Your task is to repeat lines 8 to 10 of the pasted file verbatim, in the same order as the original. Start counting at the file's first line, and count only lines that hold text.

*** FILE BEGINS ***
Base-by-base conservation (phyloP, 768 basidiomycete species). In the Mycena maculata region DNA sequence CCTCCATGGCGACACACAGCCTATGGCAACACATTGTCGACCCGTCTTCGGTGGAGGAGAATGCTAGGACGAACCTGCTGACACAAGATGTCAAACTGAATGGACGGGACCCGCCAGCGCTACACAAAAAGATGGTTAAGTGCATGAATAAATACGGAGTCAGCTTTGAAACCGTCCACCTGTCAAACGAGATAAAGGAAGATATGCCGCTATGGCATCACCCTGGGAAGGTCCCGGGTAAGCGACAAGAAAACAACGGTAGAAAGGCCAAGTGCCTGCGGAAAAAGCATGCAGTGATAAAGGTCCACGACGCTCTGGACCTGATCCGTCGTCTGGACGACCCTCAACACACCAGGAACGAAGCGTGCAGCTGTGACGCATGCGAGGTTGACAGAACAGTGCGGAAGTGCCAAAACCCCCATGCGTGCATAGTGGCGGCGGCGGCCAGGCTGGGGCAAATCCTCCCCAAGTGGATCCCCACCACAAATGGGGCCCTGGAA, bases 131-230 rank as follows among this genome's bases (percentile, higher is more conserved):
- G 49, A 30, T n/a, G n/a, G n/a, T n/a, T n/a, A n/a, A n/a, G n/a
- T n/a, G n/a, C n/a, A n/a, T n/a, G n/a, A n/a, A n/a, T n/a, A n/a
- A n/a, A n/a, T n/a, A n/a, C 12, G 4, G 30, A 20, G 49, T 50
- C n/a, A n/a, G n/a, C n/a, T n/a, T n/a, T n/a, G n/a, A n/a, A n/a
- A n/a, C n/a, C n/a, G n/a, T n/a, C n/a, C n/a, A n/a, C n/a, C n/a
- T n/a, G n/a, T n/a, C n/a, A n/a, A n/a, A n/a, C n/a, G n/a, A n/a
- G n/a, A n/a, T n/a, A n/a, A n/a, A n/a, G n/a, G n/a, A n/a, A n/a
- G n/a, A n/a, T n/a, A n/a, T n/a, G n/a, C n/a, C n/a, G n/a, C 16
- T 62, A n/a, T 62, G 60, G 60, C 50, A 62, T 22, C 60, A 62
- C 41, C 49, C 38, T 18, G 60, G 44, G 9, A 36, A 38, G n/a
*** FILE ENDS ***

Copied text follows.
- G n/a, A n/a, T n/a, A n/a, A n/a, A n/a, G n/a, G n/a, A n/a, A n/a
- G n/a, A n/a, T n/a, A n/a, T n/a, G n/a, C n/a, C n/a, G n/a, C 16
- T 62, A n/a, T 62, G 60, G 60, C 50, A 62, T 22, C 60, A 62